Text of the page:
Well, how is everyone doing these days? I must say, living through a period of history is an interesting experience. In this past week, we’ve had notice of the first person to have a confirmed case of covid-19. Somewhere in the Lanark, Leeds & Grenville region, a woman in her 70’s returned from a prolonged stay in New York and was found to have the virus. She is in isolation, and those she was in contact with since her return are being traced and tested too.
Canadians in general seem to be taking the warnings of the federal government a bit more seriously than they first did, and the actions of both federal and provincial governments seem to be making a difference to the situation, especially when we compare the state of affairs in Canada to those in other countries.
There is always a two-day gap between this newspaper going to the printers and when it is delivered to your mailbox, so things will have changed since this was written. It is inevitable that more cases will be confirmed and, sadly, more deaths will have occurred between today, Sunday, and the day of delivery. But, with around 5,500 confirmed cases across the country, and a death toll of 60, Canada is actually faring far better than countries with a lower population. For example, in my homeland of Ireland, with a population of just five million, there have been around 2,500 confirmed cases and 36 deaths. All of this pales, of course, in comparison with the United States, Italy and Spain.
So, well done to all who are taking responsibility in these days for keeping their family, friends and neighbours as safe as possible. And many, many thanks to all those who continue to work on a front line that has expanded from medics and nurses, to include truck drivers, retail and res- taurant workers, those who keep us supplied with food, take-outs and coffee. There is no joke in staying at your post to keep people with some semblance of normality, somewhere to go to keep some of the daily routines intact.
People have wondered about keeping the LCBO open, or for allowing coffee shops to continue operating. But there are some who would be deeply affected by cutting off alcohol, and not just the addicted. There is a psychological need for us to get outside now and then, and a walk to the store or restaurant meets a real need.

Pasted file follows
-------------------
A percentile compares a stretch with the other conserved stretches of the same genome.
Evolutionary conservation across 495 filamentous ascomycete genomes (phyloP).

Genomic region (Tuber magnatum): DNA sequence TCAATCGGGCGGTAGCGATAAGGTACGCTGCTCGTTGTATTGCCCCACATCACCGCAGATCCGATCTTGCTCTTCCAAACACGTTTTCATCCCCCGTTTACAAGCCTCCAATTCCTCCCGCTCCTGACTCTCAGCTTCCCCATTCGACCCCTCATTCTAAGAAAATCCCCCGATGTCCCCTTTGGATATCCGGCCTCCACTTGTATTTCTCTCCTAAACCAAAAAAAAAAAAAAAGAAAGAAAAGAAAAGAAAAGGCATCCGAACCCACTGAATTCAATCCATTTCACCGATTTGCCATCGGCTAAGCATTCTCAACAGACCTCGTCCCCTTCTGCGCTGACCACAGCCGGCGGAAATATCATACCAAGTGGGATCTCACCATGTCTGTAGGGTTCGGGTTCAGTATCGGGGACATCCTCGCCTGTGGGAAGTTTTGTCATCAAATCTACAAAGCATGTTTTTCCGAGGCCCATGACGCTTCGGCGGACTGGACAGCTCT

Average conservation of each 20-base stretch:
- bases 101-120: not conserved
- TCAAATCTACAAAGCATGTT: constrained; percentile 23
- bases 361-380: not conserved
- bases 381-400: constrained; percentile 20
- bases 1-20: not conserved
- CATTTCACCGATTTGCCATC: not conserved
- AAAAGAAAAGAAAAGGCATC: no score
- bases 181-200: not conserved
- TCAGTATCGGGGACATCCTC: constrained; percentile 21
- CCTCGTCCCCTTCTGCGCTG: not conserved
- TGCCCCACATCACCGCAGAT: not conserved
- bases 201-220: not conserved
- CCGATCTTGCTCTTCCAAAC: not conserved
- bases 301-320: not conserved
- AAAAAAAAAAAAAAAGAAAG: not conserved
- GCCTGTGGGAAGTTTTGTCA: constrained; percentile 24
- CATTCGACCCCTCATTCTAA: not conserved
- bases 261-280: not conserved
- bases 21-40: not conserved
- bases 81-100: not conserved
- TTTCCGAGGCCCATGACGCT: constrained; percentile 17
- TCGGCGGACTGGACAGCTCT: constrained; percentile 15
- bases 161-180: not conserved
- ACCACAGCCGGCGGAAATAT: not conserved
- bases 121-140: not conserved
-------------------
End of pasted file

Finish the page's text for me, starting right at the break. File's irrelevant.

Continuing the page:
Here at the Times, we realised that delivery day this month was on April 1, and we wondered about lightening the mood a bit by printing some April Fool’s joke, as we did in 2015. We announced that the Municipality of North Grenville has decided to open a restaurant in the Municipal Centre as an alternate source of revenue in the wake of public opposition to the recent 6% tax increase. Although many other options had been considered, it was finally decided to open a rib-centred facility, to be called “The 6% Solution”. But it seemed inappropriate to repeat that kind of joke this year, under the circumstances. There is already enough rumour and incipient paranoia being displayed on Facebook and other sites.
It is hard to realise that it is only a couple of weeks since I wondered in these pages whether or not we might be over-reacting to the situation by imposing restrictions on peoples movements and freedoms. I hold my hand up now and admit that I was rather naive at the time. It is staggering how quickly things have happened since then. There are, of course, problems with what the governments, federally and provincially, have done in that regard. But personal freedoms may be limited if we understand the need, and the temporary nature of those limits.
It is more important that people are protected than that I can go to the movies, or go for a pint with friends. This, too, will pass.
A word of thanks to all our advertisers. We fully un- derstand that many businesses cannot advertise when they cannot continue in business. Thanks for your past and, hopefully, future support. Many thanks also to those who continue to help us publish the Times by continuing to advertise with us. A special thanks to the Municipality.
Those of us old enough to remember walking the streets in crowds demanding social change and respect for human rights, will be familiar with an old Christian hymn that Pete Seeger refreshed and brought to everyone’s attention. Its words are as relevant to us today as they ever were before:
We shall overcome
We shall overcome
We shall overcome some day Oh, deep in my heart
I do believe
We shall overcome some day. Amen.